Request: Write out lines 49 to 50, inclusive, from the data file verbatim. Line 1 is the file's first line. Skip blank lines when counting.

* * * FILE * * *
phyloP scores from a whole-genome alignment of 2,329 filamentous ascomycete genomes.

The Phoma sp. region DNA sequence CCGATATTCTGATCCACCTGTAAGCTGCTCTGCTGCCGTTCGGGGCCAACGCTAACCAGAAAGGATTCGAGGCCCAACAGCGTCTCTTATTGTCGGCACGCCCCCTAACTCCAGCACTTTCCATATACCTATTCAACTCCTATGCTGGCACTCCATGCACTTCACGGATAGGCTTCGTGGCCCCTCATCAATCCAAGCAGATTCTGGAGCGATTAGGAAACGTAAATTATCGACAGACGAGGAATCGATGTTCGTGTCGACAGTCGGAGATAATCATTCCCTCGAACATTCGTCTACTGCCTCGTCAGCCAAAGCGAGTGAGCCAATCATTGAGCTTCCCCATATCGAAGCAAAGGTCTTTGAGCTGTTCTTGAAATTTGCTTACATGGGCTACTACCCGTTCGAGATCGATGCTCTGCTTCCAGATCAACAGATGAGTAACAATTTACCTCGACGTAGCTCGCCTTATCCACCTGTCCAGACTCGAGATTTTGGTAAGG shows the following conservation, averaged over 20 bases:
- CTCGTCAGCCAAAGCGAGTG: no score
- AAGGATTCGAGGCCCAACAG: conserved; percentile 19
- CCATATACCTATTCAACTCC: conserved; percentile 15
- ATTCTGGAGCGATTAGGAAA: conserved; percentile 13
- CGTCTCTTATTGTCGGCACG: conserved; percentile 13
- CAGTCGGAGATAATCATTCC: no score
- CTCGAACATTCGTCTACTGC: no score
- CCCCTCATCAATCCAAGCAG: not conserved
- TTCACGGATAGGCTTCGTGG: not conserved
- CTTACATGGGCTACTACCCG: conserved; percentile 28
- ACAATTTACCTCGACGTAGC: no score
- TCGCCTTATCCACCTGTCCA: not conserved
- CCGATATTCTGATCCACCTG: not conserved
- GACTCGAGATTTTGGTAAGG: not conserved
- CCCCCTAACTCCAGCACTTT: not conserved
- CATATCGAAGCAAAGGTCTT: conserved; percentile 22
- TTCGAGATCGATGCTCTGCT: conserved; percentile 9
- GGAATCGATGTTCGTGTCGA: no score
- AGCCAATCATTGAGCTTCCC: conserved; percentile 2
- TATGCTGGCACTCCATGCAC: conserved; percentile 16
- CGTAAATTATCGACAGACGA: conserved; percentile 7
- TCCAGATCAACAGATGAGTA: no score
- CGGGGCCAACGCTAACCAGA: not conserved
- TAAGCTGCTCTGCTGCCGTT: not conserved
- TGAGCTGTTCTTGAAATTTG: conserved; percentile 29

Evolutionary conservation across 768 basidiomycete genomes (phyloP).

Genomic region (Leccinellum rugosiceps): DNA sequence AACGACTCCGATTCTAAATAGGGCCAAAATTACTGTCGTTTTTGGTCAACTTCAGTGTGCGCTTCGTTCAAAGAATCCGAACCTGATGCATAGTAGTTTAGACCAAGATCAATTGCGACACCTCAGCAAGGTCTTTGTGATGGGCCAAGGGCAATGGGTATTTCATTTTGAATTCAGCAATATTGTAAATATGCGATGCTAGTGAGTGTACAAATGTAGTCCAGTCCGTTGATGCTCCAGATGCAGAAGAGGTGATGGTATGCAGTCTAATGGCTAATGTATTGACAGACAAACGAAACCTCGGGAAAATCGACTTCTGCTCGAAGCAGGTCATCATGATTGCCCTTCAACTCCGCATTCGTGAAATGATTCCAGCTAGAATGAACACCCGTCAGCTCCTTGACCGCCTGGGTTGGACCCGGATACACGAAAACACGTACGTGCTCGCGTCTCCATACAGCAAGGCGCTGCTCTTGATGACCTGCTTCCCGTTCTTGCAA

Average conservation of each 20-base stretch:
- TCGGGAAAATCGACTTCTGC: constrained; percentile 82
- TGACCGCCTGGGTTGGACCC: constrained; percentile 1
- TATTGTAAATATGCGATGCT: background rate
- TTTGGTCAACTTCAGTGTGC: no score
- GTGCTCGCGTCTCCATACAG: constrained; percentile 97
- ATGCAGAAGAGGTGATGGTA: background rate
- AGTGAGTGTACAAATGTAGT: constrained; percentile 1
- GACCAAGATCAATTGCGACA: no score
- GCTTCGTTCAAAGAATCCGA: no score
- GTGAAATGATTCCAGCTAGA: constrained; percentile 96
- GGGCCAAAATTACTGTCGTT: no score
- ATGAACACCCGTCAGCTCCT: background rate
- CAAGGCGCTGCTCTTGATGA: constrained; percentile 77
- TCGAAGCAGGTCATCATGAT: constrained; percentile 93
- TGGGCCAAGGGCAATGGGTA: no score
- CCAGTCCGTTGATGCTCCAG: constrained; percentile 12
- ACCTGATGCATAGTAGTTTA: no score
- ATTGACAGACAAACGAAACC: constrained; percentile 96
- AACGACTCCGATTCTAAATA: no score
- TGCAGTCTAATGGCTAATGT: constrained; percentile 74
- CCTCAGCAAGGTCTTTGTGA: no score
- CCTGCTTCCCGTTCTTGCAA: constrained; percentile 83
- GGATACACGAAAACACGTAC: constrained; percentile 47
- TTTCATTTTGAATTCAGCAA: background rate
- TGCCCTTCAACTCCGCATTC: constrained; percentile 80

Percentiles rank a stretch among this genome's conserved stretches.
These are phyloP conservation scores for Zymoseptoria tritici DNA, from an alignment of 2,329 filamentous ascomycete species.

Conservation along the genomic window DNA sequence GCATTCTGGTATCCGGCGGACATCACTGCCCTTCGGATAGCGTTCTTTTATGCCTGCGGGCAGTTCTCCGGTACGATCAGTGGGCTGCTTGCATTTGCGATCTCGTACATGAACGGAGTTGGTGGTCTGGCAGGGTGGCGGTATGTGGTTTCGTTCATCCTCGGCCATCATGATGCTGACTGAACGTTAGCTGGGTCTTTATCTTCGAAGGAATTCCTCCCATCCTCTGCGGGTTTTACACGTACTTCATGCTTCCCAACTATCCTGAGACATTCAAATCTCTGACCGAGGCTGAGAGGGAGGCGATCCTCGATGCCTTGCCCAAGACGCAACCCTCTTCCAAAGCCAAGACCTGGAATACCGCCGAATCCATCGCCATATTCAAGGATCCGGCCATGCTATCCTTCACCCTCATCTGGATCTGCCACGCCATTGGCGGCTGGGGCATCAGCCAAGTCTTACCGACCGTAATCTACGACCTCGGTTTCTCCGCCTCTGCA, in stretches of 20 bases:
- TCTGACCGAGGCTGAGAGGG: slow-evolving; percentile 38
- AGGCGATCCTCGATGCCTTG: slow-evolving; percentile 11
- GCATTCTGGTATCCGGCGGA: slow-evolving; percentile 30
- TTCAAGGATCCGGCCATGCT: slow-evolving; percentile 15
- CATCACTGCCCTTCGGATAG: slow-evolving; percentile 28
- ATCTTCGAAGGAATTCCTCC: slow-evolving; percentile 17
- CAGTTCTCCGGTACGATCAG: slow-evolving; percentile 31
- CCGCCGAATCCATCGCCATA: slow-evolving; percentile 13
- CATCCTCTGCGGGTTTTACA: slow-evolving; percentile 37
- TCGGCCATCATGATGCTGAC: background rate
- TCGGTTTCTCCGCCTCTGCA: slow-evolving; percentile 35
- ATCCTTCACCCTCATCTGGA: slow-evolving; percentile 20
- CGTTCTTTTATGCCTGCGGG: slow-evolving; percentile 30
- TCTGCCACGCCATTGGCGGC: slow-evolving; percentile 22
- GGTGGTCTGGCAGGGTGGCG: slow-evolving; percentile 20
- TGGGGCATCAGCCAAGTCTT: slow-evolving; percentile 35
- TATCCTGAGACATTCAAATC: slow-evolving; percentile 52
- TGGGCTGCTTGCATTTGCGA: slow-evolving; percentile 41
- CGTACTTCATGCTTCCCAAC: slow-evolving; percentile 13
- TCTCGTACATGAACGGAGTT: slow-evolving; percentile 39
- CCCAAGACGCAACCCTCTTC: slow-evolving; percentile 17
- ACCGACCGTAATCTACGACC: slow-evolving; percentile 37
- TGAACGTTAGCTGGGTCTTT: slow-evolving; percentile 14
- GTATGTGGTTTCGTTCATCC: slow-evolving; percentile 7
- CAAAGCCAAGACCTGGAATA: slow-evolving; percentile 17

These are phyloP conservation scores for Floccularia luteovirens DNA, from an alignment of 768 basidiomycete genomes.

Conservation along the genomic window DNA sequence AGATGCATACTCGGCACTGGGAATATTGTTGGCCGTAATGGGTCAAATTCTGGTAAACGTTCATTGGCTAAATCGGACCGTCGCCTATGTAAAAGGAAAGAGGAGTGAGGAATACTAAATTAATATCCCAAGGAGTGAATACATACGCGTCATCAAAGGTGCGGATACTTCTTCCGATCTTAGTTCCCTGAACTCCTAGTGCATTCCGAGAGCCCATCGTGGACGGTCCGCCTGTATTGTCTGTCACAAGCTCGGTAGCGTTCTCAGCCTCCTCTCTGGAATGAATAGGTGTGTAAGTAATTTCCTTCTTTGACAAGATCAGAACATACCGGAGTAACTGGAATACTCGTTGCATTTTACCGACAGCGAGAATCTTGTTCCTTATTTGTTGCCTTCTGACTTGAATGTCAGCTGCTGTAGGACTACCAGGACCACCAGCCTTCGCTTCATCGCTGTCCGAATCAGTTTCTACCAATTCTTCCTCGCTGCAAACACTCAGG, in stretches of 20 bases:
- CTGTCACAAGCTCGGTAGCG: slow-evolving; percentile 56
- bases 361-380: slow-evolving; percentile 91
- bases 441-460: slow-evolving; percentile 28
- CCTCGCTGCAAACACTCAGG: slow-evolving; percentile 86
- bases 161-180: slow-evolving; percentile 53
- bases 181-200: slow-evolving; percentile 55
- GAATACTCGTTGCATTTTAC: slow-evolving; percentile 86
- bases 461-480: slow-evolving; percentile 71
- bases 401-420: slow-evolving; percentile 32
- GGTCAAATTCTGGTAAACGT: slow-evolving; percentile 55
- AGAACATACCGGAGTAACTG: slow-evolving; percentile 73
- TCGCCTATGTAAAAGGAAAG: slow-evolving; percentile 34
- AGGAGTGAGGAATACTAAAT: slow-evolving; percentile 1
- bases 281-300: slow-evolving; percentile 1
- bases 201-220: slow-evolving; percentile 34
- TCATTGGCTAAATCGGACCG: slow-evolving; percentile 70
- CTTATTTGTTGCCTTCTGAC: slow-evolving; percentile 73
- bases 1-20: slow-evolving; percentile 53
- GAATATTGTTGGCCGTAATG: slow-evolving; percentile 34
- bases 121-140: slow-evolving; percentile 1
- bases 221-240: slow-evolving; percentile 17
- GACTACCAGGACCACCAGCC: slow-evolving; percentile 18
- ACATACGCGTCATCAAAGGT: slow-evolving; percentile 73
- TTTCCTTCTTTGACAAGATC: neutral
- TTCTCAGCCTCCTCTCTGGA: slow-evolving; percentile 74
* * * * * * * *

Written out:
- AACGACTCCGATTCTAAATA: no score
- TGCAGTCTAATGGCTAATGT: constrained; percentile 74